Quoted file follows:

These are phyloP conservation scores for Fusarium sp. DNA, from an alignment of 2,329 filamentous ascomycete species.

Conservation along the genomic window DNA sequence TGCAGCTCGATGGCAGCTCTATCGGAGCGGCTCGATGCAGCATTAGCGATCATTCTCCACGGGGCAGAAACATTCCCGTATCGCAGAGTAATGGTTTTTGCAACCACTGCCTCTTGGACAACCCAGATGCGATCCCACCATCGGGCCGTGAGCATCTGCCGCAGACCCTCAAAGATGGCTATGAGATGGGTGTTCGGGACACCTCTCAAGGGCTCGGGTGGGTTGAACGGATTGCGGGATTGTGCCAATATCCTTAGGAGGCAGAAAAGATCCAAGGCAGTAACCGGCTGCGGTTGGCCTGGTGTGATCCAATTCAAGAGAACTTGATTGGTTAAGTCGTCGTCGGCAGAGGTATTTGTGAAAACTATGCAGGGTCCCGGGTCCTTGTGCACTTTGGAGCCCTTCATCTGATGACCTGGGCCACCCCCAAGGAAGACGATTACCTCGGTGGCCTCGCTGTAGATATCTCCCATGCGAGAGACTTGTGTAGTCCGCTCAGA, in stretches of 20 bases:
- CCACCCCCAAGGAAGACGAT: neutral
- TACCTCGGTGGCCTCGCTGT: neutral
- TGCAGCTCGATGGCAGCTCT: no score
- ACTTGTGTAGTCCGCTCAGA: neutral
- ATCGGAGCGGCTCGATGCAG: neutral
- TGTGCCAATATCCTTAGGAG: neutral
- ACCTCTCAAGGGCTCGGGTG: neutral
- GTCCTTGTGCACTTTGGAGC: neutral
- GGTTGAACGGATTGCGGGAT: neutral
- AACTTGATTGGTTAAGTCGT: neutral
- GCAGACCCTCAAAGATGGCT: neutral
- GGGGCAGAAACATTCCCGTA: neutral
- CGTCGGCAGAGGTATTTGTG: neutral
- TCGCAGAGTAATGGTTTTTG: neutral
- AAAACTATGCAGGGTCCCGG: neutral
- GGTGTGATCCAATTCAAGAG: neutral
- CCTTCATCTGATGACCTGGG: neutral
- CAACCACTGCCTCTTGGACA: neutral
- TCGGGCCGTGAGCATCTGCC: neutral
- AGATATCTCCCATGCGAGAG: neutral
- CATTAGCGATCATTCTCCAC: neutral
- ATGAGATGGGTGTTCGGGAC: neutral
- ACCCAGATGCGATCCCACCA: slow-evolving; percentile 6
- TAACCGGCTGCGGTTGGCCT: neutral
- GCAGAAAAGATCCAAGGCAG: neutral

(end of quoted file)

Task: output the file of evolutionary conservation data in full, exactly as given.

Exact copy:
These are phyloP conservation scores for Fusarium sp. DNA, from an alignment of 2,329 filamentous ascomycete species.

Conservation along the genomic window DNA sequence TGCAGCTCGATGGCAGCTCTATCGGAGCGGCTCGATGCAGCATTAGCGATCATTCTCCACGGGGCAGAAACATTCCCGTATCGCAGAGTAATGGTTTTTGCAACCACTGCCTCTTGGACAACCCAGATGCGATCCCACCATCGGGCCGTGAGCATCTGCCGCAGACCCTCAAAGATGGCTATGAGATGGGTGTTCGGGACACCTCTCAAGGGCTCGGGTGGGTTGAACGGATTGCGGGATTGTGCCAATATCCTTAGGAGGCAGAAAAGATCCAAGGCAGTAACCGGCTGCGGTTGGCCTGGTGTGATCCAATTCAAGAGAACTTGATTGGTTAAGTCGTCGTCGGCAGAGGTATTTGTGAAAACTATGCAGGGTCCCGGGTCCTTGTGCACTTTGGAGCCCTTCATCTGATGACCTGGGCCACCCCCAAGGAAGACGATTACCTCGGTGGCCTCGCTGTAGATATCTCCCATGCGAGAGACTTGTGTAGTCCGCTCAGA, in stretches of 20 bases:
- CCACCCCCAAGGAAGACGAT: neutral
- TACCTCGGTGGCCTCGCTGT: neutral
- TGCAGCTCGATGGCAGCTCT: no score
- ACTTGTGTAGTCCGCTCAGA: neutral
- ATCGGAGCGGCTCGATGCAG: neutral
- TGTGCCAATATCCTTAGGAG: neutral
- ACCTCTCAAGGGCTCGGGTG: neutral
- GTCCTTGTGCACTTTGGAGC: neutral
- GGTTGAACGGATTGCGGGAT: neutral
- AACTTGATTGGTTAAGTCGT: neutral
- GCAGACCCTCAAAGATGGCT: neutral
- GGGGCAGAAACATTCCCGTA: neutral
- CGTCGGCAGAGGTATTTGTG: neutral
- TCGCAGAGTAATGGTTTTTG: neutral
- AAAACTATGCAGGGTCCCGG: neutral
- GGTGTGATCCAATTCAAGAG: neutral
- CCTTCATCTGATGACCTGGG: neutral
- CAACCACTGCCTCTTGGACA: neutral
- TCGGGCCGTGAGCATCTGCC: neutral
- AGATATCTCCCATGCGAGAG: neutral
- CATTAGCGATCATTCTCCAC: neutral
- ATGAGATGGGTGTTCGGGAC: neutral
- ACCCAGATGCGATCCCACCA: slow-evolving; percentile 6
- TAACCGGCTGCGGTTGGCCT: neutral
- GCAGAAAAGATCCAAGGCAG: neutral